The scratch partition /var/tmp/ will only be created if there is sufficient space available on the installation medium (minimum 32 GB).

The Environment Module Lmod will be installed for all roles. It is required at build time and run time of the system. For more information, see Section 7.7, “Lmod — Lua-based Environment Modules”.

All libraries specifically build for HPC will be installed under /usr/lib/hpc. They are not part of the standard search path, thus the Lmod environment module system is required.

Munge authentication is installed for all roles. This requires to copy the same generated munge keys to all nodes of a cluster. For more information, see Section 7.16, “mrsh/mrlogin — Remote Login Using munge Authentication” and Section 7.15, “munge Authentication”.

From the Ganglia monitoring system, the data collector ganglia-gmod is installed for every role, while the data aggregator ganglia-gmetad needs to be installed manually on the system which is expected to collect the data. For more information, see Section 7.3, “Ganglia — System Monitoring”.

The system roles are only available for new installations of SUSE Linux Enterprise for High-Performance Computing.

6.2 Installation

This section includes information related to the initial installation of the SUSE Linux Enterprise for High-Performance Computing 15 SP2.

6.3 Upgrade-Related Notes

This section includes upgrade-related information for the SUSE Linux Enterprise for High-Performance Computing 15 SP2.

You can upgrade to SUSE Linux Enterprise for High-Performance Computing 15 SP2 from SLES 12 SP3 or SUSE Linux Enterprise for High-Performance Computing 12 SP3. When upgrading from SLES 12 SP3, the upgrade will only be performed if the SUSE Linux Enterprise for High-Performance Computing module has been registered prior to upgrading. Otherwise, the system will instead be upgraded to SLES 15.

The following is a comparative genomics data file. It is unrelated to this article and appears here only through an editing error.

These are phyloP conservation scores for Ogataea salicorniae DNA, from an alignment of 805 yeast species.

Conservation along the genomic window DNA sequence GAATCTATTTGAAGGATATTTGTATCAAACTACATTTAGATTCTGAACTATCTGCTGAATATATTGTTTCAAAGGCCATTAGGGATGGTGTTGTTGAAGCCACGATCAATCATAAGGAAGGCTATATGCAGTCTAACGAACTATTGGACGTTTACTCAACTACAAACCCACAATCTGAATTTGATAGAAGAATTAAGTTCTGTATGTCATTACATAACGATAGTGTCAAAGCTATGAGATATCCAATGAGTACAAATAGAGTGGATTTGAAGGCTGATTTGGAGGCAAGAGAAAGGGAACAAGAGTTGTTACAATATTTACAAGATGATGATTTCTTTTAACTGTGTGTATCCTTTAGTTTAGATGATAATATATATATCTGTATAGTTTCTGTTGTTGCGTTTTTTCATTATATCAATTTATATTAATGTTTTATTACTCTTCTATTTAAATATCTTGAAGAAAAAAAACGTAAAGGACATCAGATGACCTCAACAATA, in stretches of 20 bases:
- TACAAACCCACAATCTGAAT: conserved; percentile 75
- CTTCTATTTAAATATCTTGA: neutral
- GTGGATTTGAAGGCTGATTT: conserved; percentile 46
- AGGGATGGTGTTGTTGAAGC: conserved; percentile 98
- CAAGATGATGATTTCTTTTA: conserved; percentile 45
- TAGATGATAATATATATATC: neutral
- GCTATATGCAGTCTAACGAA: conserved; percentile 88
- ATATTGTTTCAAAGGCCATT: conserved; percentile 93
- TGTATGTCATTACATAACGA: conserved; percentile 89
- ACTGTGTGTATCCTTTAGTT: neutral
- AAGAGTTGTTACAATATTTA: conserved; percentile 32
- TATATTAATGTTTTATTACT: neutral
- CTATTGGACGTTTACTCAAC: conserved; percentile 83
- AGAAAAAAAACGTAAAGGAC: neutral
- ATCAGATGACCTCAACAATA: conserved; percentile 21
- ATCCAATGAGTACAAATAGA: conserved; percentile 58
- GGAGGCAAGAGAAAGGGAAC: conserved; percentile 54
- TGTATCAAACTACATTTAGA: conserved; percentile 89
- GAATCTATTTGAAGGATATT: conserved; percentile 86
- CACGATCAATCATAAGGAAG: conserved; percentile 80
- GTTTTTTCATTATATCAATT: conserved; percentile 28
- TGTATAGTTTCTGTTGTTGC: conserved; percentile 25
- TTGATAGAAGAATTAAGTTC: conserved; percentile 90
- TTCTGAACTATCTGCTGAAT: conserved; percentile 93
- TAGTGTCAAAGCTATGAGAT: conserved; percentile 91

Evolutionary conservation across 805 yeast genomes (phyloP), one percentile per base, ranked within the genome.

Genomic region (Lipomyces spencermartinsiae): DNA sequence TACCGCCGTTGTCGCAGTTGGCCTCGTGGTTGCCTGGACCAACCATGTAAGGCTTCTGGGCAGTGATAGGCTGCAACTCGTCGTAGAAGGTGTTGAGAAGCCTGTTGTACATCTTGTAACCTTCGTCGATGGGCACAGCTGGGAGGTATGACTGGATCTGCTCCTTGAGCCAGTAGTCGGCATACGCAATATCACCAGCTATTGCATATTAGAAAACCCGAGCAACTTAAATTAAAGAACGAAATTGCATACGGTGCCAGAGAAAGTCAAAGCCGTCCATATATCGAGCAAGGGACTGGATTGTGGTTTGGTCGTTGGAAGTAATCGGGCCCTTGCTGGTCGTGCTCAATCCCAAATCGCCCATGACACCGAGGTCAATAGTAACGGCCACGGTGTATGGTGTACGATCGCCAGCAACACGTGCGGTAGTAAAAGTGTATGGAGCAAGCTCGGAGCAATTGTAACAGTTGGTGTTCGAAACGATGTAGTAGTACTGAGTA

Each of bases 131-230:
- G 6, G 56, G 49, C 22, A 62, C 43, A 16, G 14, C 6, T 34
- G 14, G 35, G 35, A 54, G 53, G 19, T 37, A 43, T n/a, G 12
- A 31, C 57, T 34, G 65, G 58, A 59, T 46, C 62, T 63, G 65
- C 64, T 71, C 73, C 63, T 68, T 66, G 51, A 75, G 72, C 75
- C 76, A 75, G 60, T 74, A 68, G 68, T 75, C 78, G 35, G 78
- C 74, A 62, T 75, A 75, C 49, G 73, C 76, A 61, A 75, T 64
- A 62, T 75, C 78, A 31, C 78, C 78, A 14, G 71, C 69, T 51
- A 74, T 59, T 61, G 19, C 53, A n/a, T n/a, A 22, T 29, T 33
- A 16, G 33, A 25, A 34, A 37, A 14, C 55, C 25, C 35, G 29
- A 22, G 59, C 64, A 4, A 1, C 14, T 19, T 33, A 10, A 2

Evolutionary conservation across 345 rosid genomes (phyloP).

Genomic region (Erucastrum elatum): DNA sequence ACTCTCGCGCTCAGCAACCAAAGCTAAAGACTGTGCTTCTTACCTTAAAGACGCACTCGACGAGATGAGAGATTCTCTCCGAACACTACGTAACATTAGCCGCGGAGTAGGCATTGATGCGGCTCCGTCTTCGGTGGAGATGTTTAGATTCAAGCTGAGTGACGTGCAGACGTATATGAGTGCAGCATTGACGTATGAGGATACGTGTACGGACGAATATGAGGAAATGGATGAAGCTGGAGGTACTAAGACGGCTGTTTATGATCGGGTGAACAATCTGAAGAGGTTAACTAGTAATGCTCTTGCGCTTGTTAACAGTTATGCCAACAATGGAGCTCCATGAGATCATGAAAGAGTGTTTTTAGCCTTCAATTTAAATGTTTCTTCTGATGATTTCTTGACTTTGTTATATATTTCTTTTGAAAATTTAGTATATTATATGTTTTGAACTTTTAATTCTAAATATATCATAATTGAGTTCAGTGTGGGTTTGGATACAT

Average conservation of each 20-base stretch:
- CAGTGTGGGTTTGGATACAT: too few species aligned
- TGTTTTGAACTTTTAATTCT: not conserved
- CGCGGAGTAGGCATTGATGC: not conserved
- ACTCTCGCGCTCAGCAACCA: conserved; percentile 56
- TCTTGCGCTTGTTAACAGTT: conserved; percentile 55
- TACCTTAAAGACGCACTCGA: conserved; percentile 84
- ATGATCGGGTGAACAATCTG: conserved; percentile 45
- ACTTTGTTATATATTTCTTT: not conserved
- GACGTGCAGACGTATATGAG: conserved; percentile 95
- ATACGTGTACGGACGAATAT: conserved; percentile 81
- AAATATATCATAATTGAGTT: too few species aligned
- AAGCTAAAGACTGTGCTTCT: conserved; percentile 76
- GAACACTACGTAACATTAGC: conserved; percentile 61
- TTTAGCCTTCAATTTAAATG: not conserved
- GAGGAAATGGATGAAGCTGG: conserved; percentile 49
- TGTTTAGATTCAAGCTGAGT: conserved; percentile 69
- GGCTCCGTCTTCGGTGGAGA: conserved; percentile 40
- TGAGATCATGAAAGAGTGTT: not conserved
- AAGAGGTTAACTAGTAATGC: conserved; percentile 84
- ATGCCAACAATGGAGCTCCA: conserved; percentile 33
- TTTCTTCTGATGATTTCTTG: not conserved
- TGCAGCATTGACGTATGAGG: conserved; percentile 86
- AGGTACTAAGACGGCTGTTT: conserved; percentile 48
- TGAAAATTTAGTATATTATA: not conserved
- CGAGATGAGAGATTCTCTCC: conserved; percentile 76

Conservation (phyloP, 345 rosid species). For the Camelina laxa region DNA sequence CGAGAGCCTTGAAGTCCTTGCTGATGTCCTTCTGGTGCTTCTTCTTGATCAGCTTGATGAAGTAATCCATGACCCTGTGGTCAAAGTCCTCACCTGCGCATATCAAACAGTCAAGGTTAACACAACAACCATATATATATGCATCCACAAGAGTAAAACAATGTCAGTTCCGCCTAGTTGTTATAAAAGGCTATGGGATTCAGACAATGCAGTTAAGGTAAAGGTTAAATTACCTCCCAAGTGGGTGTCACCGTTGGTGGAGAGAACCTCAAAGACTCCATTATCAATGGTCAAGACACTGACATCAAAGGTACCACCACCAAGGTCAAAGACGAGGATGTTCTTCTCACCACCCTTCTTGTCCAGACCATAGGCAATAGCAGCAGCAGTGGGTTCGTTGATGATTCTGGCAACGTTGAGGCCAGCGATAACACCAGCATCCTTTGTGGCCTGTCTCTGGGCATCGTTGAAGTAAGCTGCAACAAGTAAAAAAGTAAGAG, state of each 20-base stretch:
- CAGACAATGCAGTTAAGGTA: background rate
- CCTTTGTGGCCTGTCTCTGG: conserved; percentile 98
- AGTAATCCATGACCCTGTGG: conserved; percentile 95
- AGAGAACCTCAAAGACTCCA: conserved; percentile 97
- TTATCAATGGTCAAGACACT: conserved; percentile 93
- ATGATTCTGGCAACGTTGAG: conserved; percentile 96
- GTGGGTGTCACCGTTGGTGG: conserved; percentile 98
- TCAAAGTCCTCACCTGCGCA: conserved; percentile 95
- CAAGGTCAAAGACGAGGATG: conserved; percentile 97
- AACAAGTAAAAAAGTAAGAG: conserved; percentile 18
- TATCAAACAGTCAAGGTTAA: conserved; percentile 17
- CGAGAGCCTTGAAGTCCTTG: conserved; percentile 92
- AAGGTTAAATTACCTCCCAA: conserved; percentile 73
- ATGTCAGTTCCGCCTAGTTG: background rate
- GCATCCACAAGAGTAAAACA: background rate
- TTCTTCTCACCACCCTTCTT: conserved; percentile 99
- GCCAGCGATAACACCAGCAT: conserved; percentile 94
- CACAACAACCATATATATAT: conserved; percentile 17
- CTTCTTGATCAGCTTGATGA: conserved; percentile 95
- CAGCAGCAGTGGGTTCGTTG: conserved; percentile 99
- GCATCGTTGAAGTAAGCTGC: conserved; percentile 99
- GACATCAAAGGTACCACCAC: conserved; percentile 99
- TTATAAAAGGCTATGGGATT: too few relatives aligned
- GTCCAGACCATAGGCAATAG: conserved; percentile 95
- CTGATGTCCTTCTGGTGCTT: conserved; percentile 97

To upgrade from SLES 12 to SLES 15, make sure to unregister the SUSE Linux Enterprise for High-Performance Computing module prior to upgrading. To do so, open a root shell and execute:

SUSEConnect -d -p sle-module-hpc/12/ARCH

Replace ARCH with the architecture used (x86_64, aarch64).

When migrating to SUSE Linux Enterprise for High-Performance Computing 15 SP2, all modules not supported by the migration target need to be deregistered. This can be done by executing:

SUSEConnect -d -p sle-module-MODULE_NAME/12/ARCH

Replace MODULE_NAME by the name of the module and ARCH with the architecture used (x86_64, aarch64).

7 Functionality

This section comprises information about packages and their functionality, as well as additions, updates, removals and changes to the package layout of software.

7.1 cpuid — x86 CPU Identification Tool

cpuid executes the x86 CPUID instruction and decodes and prints the results to stdout. Its knowledge of Intel, AMD and Cyrix CPUs is fairly complete. It also supports Intel Knights Mill CPUs (x86-64).

To install cpuid, run: zypper in cpuid.

For information about runtime options for cpuid, see the man page cpuid(1).

Note that this tool is only available for x86-64.